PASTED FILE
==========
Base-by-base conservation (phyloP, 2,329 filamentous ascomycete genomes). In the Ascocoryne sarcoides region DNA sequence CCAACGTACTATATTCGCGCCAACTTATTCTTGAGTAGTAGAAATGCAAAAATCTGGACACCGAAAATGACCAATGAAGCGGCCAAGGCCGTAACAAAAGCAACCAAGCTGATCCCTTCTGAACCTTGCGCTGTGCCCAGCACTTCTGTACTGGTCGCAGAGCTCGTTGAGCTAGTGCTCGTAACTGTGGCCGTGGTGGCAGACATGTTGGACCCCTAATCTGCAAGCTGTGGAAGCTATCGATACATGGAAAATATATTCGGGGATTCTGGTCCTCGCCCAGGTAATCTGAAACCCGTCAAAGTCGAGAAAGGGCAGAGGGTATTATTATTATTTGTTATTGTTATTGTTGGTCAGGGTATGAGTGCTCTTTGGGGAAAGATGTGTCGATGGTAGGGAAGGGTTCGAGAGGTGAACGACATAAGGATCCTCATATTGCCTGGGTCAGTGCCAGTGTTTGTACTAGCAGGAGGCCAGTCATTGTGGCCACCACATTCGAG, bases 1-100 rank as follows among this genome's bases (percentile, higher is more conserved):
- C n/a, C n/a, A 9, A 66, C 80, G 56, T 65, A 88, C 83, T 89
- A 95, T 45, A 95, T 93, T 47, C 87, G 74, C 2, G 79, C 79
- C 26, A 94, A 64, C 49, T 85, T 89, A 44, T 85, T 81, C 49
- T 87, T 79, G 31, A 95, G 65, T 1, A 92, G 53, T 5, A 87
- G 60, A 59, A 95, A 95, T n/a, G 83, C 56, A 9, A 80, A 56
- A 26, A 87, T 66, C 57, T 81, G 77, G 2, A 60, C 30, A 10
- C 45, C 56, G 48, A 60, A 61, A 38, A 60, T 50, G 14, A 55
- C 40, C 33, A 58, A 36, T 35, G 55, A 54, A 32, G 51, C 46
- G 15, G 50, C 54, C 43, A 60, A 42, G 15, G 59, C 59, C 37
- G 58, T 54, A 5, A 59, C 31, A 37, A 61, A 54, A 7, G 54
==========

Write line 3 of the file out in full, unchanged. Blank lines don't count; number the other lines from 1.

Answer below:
- A 95, T 45, A 95, T 93, T 47, C 87, G 74, C 2, G 79, C 79